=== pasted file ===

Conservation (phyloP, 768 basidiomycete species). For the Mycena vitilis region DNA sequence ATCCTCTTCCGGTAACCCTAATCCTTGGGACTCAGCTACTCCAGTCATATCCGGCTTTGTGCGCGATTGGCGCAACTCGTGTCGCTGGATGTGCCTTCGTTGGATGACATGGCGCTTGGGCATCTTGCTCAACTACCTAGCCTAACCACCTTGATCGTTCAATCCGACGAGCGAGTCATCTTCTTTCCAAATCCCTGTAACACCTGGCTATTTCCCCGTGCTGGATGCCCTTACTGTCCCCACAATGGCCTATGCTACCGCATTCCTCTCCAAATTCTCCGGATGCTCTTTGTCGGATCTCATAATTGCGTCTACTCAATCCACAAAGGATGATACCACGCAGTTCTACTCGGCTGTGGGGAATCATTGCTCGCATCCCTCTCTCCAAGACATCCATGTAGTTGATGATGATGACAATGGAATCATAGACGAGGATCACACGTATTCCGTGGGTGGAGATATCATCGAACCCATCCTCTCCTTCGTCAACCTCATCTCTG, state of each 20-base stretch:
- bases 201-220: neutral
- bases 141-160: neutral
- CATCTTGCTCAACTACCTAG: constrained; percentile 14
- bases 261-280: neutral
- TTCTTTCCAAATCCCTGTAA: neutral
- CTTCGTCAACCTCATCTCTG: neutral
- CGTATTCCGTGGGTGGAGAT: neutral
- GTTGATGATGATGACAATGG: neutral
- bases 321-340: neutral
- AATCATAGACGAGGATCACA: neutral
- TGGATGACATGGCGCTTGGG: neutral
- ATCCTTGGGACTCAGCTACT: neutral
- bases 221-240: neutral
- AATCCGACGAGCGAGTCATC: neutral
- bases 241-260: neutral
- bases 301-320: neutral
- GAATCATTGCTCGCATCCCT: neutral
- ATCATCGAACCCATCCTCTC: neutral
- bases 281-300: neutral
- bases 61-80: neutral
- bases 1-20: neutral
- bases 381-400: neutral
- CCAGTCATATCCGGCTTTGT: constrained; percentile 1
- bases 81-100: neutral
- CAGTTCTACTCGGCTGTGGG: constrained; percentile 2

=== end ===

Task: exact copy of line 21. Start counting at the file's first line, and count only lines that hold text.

- bases 61-80: neutral